Q&A: Bill Mueller

Updated: January 15, 2004, 12:42 PM ET

The Red Sox winter caravan, on a six-day, six-state run through New England, made a stop at the Worldwide Leader in Sports (Bristol, Conn.) on Wednesday, Jan. 14. Bill Mueller, the 2003 AL batting champion, Kevin "Cowboy Up" Millar and Wally The Green Monster made the trip.

Bill kindly took a few minutes out of his hectic day to answer your questions.

Your individual statistics last year were remarkable. Do you feel pressured to come in next season and duplicate those numbers? And if so, how are you preparing to approach the upcoming season?

I approach every season the same in regards of my own personal goal – that is to be a part of a championship team that wins the World Series. I'm not after any type of award or title other than to be a part of a unit that won that World Series ring. I think every guy in the big leagues would hit less to win a World Series ring than to hit better and not. So my ultimate goal is to win the World Series.

You were six outs from the World Series. You had 5-2 lead. What's it like being at Yankee Stadium with a raucous crowd, the game tied at 5 in the eighth and Pedro walking off the mound knowing nothing went right that inning?

Well, that means that everything right could happen next inning. You just stay positive. It's not over; it's tied. You play it out. We have every chance to hit a home run just like they have. Being at Yankee Stadium is such a great thrill and being able to be in that excitement in that position is awesome. And win or lose, it's a great experience and you wouldn't trade it in for anything.

Every time you get up to bat you look like you're going to "slap" the ball a la Johnny Damon. What's surprising is that you don't often slap the ball, but instead hit it pretty hard. How did you develop that kind of swing from both sides of the plate?

I have to give a lot of credit to Jeff Pentland, who was the hitting coach in Chicago (Cubs) when I was there. And because of the injury I had to my knee cap, and the atrophy I had to my thigh and hamstring and glute, it was hard to implement the mechanics he was teaching. I really enjoyed listening to him and working with him. I think his philosophy and his style has helped me improve as a baseball player, as a hitter.

How did you hurt your knee?

I hurt my knee sliding into an advertising sign on Mother's Day of 2001 at Busch Stadium. I had surgery that year, missed probably five months of baseball, came back in spring training and had the 'scope again because I came back too soon. I played the last month of the season, which I shouldn't have. … Out of those two years I missed six months of baseball, which is almost a whole year.

I have been putting a lot of effort into becoming a more strong and accurate thrower from third base, and was wondering if there were any exercises that you would recommend to accomplish those achievements other then long toss.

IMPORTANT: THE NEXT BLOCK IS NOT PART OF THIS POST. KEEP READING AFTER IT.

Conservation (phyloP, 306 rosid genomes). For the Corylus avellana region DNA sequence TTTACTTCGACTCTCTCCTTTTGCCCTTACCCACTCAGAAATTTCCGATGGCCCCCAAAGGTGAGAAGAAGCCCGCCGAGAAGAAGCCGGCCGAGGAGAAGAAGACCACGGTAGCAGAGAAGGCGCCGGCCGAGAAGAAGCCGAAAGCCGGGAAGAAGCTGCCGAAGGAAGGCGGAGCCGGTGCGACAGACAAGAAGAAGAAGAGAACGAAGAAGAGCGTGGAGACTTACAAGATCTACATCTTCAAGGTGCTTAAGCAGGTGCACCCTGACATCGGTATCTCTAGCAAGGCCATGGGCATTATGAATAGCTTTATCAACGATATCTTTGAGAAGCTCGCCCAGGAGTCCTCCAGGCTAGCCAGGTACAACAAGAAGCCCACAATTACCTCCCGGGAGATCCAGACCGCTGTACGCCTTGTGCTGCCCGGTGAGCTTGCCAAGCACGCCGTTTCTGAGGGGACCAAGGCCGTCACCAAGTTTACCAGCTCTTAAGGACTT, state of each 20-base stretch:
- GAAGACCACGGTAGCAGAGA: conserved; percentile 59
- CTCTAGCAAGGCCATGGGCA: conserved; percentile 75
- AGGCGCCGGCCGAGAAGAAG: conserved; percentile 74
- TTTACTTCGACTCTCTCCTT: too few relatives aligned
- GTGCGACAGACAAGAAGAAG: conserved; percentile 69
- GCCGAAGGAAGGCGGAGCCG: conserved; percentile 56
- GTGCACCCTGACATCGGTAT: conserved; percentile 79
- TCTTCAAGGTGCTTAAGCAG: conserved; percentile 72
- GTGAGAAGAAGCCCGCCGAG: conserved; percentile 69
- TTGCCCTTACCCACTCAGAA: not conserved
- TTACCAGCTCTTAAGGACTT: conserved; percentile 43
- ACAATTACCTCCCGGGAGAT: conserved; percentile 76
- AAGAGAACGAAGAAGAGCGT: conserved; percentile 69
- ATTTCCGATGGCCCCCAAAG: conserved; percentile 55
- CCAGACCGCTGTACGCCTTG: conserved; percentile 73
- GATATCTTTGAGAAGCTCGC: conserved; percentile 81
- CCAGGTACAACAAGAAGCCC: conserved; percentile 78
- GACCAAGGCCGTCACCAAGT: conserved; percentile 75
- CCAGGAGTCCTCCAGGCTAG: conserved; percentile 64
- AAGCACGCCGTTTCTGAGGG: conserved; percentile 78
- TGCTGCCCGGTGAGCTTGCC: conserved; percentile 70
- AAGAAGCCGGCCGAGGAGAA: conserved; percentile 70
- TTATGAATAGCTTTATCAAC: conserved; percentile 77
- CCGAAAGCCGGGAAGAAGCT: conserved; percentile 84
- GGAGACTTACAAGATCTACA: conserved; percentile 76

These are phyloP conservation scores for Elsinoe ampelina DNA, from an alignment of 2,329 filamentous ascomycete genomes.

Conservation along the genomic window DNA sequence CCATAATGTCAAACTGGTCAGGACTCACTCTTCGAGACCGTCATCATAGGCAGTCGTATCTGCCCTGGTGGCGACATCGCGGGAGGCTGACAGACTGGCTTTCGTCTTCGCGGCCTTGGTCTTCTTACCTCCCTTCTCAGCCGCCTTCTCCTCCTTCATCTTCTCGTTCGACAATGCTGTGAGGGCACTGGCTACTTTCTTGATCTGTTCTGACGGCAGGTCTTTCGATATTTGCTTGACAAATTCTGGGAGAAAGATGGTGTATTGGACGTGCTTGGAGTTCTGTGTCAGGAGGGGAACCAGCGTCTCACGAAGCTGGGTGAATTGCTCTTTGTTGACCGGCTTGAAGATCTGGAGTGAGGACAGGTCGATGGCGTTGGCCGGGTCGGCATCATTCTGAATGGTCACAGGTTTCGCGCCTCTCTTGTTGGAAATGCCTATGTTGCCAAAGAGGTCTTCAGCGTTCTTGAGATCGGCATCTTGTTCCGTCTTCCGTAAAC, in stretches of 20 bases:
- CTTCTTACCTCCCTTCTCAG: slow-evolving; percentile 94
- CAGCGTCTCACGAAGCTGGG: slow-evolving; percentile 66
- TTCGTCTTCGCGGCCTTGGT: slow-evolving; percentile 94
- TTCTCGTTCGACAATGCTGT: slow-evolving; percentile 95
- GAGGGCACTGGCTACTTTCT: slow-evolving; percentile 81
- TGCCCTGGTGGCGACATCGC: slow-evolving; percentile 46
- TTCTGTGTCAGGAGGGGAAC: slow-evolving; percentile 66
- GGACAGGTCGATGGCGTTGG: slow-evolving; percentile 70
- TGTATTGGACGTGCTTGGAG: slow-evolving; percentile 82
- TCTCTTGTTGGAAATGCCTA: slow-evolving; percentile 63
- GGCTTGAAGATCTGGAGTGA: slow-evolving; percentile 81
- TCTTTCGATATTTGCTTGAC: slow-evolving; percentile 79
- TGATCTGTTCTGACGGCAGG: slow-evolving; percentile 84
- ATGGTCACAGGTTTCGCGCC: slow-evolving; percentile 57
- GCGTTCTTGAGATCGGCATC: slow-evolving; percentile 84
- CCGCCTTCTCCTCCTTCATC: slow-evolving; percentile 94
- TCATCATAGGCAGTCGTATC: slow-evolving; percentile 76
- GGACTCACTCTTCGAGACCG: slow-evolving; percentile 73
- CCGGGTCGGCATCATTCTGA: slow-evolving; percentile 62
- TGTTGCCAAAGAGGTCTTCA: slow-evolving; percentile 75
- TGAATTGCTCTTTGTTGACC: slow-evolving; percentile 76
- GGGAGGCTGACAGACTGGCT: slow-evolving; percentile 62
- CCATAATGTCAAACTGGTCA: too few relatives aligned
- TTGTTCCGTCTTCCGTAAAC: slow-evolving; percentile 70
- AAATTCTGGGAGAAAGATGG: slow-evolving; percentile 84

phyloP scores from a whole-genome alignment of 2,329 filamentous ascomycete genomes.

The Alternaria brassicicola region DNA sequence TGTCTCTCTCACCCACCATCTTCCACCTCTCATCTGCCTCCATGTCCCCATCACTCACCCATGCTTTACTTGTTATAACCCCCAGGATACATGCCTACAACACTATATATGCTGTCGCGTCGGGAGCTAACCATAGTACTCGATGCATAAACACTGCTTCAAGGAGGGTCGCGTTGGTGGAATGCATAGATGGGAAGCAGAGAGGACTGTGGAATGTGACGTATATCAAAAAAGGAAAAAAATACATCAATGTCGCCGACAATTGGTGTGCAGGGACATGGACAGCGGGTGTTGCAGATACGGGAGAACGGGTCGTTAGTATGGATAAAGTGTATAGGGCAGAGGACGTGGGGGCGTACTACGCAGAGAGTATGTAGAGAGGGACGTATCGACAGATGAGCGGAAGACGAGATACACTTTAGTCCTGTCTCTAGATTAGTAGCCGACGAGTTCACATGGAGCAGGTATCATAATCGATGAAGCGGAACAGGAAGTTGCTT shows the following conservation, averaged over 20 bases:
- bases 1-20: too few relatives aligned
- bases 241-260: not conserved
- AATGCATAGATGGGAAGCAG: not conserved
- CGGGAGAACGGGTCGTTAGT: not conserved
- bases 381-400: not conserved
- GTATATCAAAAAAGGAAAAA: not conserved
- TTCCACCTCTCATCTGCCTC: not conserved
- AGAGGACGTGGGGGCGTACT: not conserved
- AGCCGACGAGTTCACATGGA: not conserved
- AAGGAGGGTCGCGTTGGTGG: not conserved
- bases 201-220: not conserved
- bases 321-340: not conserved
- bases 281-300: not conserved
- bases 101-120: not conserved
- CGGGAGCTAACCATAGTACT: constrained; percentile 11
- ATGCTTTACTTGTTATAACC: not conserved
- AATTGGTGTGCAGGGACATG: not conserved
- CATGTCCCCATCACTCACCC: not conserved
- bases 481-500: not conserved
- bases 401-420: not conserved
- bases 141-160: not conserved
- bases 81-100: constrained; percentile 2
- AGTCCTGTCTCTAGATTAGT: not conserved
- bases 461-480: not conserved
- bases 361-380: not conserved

Bill Mueller
Mueller makes difficult plays at third base look routine.

Basically, you can do the Jobe exercises to maintain strength and build your rotator cuff. … With accuracy, it's just a matter of going out – it's like shooting baskets. You just keep shooting. There's probably tapes or videos to make sure that you have the proper technique of throwing – and it all starts with your feet. So make sure that you're using the proper mechanics to throw and you know, obviously, it's like anything else, you just to continue to throw over to that first baseman. … Practice all different types of throws, fielding balls to your right and your left, going forward and back, and just continue to get repetition.

Have you ever tried to hit Wakefield's knuckler in BP? Is it as bad as it looks?

You know, he doesn't pitch to his own team, thank goodness. So, no, I haven't. I faced a couple knuckleballers in my time, and I think the very first one I ever faced was (Tom) Candiotti. And that was a thrill because he was such a great pitcher.

Who are you rooting for to win the Superbowl?

My Rams are out. I was born and raised in St. Louis, so now that they're out I think that I have to root for the Patriots because my wife's family knows the Brady family. So there's a little bit of a connection there.

How old were you when you started hitting from the opposite side of the plate, and do you have any advice for my son who just started?

I started about the fifth grade and it took me about a year before I went into a baseball game. Don't take the statistics part and rely on that. I think you have to look at how you handle yourself through the bad times, because there's just gonna be times when you struggle at the beginning. So I would say always stay positive, worry about your strike zone making your sure you're hitting strikes, be patient with it – it takes some time – and stick with it. Because I believe it's a great asset to have. And again, patience is the key; it's gonna take some time but keep working through it and practice – practice, practice, practice.